Helping people with computers... one answer at a time.

A couple of tools I use to manage old technologies while traveling.

QAn # 7I{pz'6RllDU^;iR$.30[JsVmXo$b-鞬j+N'UDT]QnU9zaLJ1)cGg? BuB#$ ӈhd**i ]+p >IzϹ"M.:Ϣƒ}Jyc! # Ul:"F|ZL.mDh5~eb3- Ƿѵ|:Su )jE0s @5<


Hi everyone, this is Leo Notenboom with news, commentary and answers to some of the many questions I get at

I just returned from a week away from home on a business trip. With the internet becoming fairly ubiquitous - and in fact a requirement for an "internet entrepreneurs conference" - you can imagine that I remained quite connected. A combination of WiFi, a cell phone data plan, remote access and virtual private networks, and I was pretty much jacked in whenever I wanted to be - almost as if I was at home.

There are a couple of "old" technologies, however, that while almost as ubiquitous, now require a little special handling for the road warrior.

To be honest, I'm amazed that faxes are still being used with such regularity. At their best, FAXes are the moral equivalent of a low quality image scan reproduced on a mediocre printer. With higher quality scanners, printers and the internet all being common place, you'd think that FAXes would die a quiet death. Sadly, that's not the case.

A couple of years ago I ditched my dedicated FAX phone line for a service. I still find myself dealing with faxes on a regular basis, and now use Faxes sent to my fax number are emailed to me as PDF files. Naturally maxemail also supports sending faxes by simply uploading a document in any of several file formats. Sending and receiving FAXes using any of a number of services like this makes you totally location independent. All you need is your internet connection and you're good to go.

The other "old" technology is the lowly telephone call. One of my pet peeves about hotels are the outrageous rates that they charge for long distance phone calls. The solution I've used in the past is to use my cell phone, with oodles of nationwide long-distance minutes included. Sadly, cell coverage still isn't what it should be everywhere, and calls can quickly turn into a nightmare of repeated "can you hear me now?" where the answer ends up being no.

My solution is to have have my own toll free number. There are several services out there that, for very low fees, will provide a toll free number that you can then forward to wherever you like. I have a toll-free number provided by that forwards to my home. Hotels typically provide local and toll free callfor free, so I can call home from anywhere on the road at dirt cheap rates. Yes, services such as Skype and other VOIP solutions also come to mind, but while you can typically assume there ther eis an internet connection these days, you can't always assume that it will have the bandwidth or connectivity that a good VOIP connection requires.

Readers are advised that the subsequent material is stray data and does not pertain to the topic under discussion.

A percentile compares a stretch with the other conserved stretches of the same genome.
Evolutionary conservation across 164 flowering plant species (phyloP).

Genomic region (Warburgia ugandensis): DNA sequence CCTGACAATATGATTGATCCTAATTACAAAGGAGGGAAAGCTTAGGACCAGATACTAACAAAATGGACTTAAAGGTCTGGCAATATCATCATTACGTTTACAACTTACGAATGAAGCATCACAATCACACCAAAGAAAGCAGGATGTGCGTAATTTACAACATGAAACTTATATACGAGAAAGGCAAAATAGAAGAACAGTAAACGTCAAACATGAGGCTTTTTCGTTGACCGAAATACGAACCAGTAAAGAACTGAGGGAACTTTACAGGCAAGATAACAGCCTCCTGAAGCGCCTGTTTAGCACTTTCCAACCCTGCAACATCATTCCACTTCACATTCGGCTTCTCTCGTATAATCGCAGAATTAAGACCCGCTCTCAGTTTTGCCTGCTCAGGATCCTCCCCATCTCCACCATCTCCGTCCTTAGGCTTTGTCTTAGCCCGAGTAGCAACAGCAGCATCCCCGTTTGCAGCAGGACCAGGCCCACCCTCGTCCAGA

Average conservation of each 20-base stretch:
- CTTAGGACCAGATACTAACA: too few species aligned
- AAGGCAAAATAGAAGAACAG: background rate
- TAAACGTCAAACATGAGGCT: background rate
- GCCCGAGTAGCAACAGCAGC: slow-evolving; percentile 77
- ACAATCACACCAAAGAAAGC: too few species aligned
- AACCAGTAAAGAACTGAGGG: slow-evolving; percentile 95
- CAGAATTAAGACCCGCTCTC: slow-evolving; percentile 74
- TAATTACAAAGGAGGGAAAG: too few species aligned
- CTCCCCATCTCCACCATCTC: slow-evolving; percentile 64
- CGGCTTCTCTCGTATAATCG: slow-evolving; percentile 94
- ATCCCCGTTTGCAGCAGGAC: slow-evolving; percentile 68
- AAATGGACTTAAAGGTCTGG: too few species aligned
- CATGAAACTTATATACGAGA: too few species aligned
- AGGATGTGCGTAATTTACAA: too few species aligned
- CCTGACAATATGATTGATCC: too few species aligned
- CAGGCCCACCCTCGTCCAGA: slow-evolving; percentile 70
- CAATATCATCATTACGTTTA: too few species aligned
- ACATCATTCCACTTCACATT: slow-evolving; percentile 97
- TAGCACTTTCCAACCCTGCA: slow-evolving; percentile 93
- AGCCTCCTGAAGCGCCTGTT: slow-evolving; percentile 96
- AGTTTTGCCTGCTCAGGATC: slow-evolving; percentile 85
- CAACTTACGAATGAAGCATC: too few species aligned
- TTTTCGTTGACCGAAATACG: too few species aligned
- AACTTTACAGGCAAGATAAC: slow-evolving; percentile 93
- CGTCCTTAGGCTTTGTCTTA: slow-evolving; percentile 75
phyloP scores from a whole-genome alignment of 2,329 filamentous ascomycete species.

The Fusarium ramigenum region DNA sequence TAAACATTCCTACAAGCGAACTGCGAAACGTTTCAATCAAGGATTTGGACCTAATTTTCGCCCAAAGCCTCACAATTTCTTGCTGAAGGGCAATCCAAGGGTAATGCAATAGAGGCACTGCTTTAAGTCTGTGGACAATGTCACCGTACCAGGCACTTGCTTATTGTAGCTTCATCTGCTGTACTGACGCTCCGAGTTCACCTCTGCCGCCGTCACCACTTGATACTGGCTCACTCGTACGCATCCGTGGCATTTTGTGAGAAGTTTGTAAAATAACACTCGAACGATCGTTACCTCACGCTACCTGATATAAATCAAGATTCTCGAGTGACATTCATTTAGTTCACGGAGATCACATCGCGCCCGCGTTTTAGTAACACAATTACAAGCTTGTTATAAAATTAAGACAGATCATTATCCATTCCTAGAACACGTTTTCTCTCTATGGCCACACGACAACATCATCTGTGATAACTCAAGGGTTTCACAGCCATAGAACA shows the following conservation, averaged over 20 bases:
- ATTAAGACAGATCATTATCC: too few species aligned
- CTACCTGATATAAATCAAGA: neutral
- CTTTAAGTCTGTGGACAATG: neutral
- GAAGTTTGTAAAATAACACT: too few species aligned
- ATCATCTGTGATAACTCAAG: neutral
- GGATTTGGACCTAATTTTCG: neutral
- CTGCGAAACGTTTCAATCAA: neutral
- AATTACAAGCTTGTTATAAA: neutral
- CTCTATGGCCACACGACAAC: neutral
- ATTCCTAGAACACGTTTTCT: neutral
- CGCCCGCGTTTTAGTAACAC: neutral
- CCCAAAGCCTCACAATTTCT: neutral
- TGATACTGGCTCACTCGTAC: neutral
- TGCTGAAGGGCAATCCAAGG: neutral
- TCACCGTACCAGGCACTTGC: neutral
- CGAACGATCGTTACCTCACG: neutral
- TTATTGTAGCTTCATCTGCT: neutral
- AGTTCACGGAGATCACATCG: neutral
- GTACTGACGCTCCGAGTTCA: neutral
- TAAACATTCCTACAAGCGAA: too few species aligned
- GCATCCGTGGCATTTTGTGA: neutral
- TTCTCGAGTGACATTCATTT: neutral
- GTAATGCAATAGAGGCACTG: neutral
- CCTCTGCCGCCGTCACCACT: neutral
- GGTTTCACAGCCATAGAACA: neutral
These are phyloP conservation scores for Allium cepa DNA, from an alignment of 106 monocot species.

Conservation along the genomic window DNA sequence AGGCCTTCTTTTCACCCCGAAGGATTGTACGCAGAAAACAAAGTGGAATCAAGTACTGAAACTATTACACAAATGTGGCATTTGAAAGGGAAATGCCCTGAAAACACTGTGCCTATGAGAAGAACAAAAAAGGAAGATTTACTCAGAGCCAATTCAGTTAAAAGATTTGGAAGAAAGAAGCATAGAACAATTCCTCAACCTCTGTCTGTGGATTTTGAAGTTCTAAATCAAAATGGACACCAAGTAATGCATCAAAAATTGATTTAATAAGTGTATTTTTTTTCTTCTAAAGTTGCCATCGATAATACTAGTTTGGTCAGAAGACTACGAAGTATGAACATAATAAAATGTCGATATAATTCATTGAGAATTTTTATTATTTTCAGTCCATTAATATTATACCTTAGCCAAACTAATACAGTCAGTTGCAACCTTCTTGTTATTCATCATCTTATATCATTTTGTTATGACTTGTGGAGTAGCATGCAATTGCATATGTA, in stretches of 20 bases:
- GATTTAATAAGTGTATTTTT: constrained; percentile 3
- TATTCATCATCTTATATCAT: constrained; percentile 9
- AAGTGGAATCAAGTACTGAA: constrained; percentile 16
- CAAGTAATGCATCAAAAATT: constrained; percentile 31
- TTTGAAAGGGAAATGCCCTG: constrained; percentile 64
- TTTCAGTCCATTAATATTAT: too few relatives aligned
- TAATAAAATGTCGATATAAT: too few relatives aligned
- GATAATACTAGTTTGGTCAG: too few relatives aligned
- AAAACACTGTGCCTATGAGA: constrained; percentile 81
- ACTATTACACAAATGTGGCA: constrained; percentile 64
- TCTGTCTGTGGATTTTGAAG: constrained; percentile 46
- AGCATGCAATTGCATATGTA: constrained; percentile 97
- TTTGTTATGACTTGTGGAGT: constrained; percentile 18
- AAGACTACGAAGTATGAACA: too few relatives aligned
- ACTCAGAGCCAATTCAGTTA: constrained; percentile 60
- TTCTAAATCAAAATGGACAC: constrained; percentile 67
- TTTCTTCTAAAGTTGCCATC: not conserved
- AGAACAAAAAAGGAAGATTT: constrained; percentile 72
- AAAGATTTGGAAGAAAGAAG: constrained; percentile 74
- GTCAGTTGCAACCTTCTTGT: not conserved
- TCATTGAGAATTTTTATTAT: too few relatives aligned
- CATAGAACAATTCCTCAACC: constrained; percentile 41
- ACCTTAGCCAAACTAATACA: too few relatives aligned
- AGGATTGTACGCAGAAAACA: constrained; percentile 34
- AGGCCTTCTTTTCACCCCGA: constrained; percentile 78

I'd love to hear what you think. Visit ask leo dot info, and enter 10151 in the go to article number box. Leave a comment, I read them all.

This is a presentation of, a free on-line technical question and answer service. Hundreds of questions and answers are online and ready to help solve your computer problems.


Article C2619 - April 13, 2006 « »

Leo Leo A. Notenboom has been playing with computers since he was required to take a programming class in 1976. An 18 year career as a programmer at Microsoft soon followed. After "retiring" in 2001, Leo started Ask Leo! in 2003 as a place for answers to common computer and technical questions. More about Leo.

Not what you needed?

1 Comment
Greg Bulmash
April 15, 2006 1:51 AM

Today I got a PDF of a document I was supposed to sign and send back. I printed it, signed it, slapped it onto the flatbed scanner, made a PDF of it, and e-mailed it back.

I haven't owned a fax machine for years.

Comments on this entry are closed.

If you have a question, start by using the search box up at the top of the page - there's a very good chance that your question has already been answered on Ask Leo!.

If you don't find your answer, head out to to ask your question.